Opposition Leader Marlon Penn said the government’s proposed Integrity in Public Life Act should not grant unfettered power to the Integrity Commission it will establish.
According to Penn, one of the clauses in the bill lends itself to creating a police state, granting the proposed commission far-reaching powers beyond the police force. One such power is to enter persons’ homes and retrieve documents without warrants, Penn stated in the House of Assembly this week.
As it is currently written, one section of the Act says a warrant may be presented when an investigator to enter private premises, but does not insist that one must be presented.
According to Penn, these are powers that even the BVI’s police force does not currently possess.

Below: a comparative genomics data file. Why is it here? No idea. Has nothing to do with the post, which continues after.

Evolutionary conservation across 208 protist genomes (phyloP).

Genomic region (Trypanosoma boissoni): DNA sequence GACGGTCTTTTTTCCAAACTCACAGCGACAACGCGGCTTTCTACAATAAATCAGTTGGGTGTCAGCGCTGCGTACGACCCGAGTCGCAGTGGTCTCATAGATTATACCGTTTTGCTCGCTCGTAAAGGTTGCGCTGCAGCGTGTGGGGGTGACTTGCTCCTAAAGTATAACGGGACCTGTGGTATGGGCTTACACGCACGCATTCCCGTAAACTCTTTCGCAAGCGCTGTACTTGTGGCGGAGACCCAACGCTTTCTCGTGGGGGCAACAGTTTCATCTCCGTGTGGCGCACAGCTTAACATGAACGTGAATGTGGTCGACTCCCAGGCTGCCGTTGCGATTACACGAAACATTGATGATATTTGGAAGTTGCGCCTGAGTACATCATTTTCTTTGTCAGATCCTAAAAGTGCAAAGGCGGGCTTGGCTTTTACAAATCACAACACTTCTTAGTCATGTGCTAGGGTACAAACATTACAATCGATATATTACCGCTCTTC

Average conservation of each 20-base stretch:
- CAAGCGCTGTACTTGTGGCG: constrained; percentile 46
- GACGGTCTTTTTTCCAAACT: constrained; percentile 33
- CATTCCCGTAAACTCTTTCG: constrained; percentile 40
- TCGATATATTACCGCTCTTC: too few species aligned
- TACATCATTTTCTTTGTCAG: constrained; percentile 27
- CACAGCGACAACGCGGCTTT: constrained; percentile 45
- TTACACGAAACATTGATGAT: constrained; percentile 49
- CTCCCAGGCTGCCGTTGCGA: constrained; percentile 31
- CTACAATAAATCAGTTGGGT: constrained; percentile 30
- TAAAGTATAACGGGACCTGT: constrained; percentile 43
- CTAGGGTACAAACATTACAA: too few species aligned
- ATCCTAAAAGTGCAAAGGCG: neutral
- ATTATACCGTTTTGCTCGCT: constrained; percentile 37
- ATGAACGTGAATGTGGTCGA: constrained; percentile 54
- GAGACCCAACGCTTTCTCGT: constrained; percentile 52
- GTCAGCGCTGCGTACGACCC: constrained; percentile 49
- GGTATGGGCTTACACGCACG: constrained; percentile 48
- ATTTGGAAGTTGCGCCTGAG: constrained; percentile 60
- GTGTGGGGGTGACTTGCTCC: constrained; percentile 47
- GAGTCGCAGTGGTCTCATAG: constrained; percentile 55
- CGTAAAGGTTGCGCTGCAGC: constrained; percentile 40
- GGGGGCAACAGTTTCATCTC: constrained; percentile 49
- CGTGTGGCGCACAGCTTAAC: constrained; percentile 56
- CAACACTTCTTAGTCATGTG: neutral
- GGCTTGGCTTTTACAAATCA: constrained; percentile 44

“We have to make sure that the [Integrity] Commission doesn’t have open-ended and unfettered power. There has to be clear rules of engagement just like we have done with establishing the rules of engagement for the Commission of Inquiry,” he stated.
The Opposition Leader argued that the Act had draconian tendencies and was going into places that could ultimately prove very dangerous to the society.
He also expressed concern that reports generated by the commission can simply be forwarded to the office of the Director of Public Prosecutions and Cabinet for criminal charges without any consultation with the police.
“We cannot now come back and enshrine the very things that we fought against in legislation and give the Commission powers to do things that we said the Commission of Inquiry ought not to do and ought not to have access to and we determine what they have access to,” Penn stated.
He argued that legislators need to be very careful about what they were putting into pieces of legislation.
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